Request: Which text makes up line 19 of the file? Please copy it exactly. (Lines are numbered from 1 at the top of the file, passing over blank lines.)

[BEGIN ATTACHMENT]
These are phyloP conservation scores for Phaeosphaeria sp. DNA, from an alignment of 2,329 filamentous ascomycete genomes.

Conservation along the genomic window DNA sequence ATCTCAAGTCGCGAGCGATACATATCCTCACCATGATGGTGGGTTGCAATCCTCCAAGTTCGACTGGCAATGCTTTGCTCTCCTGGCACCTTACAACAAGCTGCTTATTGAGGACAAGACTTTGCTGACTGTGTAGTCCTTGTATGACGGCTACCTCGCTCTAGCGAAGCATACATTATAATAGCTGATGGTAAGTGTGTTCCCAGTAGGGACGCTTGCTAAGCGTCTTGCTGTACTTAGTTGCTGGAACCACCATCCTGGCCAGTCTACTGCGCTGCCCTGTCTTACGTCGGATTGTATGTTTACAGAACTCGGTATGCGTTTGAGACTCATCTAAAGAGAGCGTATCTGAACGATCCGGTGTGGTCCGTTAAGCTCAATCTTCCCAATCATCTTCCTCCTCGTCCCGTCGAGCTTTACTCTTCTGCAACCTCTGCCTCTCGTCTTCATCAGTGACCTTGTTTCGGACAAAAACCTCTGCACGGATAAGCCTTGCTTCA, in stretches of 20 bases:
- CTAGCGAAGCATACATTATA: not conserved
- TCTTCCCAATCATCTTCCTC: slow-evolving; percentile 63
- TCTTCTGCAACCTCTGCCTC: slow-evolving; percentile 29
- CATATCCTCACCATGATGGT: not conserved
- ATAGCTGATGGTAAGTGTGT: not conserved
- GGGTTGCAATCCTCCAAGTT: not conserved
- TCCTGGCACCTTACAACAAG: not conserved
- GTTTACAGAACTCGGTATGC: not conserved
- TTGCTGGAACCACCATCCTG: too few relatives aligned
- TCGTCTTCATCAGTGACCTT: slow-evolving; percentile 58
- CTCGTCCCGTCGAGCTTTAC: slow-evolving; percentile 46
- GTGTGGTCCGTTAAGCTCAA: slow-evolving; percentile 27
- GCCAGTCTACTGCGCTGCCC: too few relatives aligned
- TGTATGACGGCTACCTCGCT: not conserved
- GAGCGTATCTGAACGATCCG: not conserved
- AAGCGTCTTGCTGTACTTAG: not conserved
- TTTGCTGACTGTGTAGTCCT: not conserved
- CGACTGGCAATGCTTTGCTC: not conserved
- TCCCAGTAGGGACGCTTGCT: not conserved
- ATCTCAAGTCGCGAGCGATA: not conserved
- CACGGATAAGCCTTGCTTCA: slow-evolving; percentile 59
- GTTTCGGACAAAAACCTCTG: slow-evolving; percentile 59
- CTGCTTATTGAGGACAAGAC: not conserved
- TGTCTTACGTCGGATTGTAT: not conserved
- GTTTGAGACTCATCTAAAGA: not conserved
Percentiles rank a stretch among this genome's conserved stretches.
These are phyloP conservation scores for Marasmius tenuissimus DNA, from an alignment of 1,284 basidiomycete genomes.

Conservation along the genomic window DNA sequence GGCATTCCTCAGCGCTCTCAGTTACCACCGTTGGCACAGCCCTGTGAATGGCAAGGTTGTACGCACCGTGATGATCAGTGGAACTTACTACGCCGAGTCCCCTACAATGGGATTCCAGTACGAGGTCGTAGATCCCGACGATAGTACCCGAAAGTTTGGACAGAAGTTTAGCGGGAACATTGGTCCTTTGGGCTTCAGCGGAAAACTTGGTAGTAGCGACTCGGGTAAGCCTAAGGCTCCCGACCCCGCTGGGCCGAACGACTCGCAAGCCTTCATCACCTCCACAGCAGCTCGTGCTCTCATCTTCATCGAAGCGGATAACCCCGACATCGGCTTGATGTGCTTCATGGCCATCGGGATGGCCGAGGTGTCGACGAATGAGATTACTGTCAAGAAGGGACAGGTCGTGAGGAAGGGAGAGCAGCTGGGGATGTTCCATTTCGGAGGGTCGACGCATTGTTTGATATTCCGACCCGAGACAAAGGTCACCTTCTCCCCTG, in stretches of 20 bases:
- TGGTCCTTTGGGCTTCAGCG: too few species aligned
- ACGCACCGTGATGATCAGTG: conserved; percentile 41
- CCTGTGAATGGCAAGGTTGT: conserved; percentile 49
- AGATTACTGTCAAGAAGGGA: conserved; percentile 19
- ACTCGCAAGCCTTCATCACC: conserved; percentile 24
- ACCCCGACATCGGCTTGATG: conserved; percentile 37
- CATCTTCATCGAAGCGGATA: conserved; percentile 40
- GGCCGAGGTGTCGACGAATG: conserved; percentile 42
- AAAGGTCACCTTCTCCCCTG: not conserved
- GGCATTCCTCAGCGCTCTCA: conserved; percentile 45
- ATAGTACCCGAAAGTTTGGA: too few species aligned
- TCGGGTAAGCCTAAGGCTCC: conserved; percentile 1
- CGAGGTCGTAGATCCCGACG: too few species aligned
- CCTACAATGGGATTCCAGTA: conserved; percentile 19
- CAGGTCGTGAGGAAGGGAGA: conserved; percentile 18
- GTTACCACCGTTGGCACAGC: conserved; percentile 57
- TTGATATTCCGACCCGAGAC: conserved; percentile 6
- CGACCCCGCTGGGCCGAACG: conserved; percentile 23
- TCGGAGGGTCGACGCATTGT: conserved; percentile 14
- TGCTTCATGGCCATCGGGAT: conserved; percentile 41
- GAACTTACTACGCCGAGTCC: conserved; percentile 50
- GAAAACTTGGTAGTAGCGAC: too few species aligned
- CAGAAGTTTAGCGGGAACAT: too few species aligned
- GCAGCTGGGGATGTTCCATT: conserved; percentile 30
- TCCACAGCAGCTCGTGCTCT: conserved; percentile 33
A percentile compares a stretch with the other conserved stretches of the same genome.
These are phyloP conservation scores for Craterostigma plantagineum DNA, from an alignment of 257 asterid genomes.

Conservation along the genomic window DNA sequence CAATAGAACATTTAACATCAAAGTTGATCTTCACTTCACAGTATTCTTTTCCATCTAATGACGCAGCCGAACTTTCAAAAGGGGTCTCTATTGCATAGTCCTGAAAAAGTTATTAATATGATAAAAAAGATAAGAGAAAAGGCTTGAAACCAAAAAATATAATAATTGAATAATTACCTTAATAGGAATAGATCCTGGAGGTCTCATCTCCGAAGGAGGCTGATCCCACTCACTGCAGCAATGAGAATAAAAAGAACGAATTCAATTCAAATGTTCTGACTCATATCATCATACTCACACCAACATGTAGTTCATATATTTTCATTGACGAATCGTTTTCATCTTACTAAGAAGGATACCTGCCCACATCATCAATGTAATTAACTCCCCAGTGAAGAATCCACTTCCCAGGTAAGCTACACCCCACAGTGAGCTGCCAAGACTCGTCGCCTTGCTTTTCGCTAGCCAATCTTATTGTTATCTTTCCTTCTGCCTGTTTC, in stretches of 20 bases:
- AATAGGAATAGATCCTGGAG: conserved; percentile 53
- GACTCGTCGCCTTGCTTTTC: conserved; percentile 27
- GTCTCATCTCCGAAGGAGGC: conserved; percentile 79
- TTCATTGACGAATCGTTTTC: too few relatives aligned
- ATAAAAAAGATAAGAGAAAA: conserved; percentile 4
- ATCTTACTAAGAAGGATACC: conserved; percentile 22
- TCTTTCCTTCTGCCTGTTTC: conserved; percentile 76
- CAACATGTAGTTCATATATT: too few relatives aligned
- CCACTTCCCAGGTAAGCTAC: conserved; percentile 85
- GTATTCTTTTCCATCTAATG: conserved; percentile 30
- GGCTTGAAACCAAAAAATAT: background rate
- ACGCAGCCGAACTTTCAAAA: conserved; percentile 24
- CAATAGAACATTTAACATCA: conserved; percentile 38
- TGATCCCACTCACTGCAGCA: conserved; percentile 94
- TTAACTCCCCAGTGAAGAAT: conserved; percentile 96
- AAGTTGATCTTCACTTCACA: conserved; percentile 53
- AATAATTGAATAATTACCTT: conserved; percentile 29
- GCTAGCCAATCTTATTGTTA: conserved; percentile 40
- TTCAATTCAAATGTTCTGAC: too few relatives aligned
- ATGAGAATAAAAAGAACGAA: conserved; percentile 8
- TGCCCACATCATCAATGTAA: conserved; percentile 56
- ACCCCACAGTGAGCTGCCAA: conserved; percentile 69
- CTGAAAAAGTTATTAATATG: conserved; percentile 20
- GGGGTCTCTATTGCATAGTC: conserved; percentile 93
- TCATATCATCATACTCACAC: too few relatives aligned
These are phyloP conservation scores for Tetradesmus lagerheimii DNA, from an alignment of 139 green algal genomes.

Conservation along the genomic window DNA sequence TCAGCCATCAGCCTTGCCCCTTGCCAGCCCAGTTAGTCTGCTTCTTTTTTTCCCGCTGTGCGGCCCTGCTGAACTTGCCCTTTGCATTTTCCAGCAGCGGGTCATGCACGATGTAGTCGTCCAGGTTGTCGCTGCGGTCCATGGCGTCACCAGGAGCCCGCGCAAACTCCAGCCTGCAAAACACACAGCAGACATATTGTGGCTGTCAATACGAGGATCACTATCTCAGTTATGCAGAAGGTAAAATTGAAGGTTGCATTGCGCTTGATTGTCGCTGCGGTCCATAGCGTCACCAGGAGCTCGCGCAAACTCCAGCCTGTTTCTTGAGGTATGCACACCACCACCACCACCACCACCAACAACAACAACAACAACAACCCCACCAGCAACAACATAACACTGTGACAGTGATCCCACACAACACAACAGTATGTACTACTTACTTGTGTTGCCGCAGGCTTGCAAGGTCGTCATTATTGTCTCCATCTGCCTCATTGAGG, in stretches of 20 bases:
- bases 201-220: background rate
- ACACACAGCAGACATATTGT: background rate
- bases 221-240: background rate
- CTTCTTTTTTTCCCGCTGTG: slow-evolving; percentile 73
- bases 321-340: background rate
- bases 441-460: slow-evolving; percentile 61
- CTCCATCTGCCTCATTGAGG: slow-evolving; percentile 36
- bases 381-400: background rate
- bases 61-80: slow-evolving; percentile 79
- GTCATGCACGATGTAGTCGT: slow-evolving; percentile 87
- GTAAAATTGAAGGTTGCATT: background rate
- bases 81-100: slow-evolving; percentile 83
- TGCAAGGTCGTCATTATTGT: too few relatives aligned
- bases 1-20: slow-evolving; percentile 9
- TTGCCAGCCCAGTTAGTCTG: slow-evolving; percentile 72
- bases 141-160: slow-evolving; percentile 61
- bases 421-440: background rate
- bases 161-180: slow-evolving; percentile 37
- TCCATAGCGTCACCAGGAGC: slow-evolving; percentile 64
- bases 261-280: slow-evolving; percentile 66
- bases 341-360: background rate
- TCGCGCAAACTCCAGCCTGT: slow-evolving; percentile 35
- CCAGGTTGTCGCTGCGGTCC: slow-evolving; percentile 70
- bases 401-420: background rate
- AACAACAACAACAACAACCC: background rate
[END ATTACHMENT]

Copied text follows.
- TTTGCTGACTGTGTAGTCCT: not conserved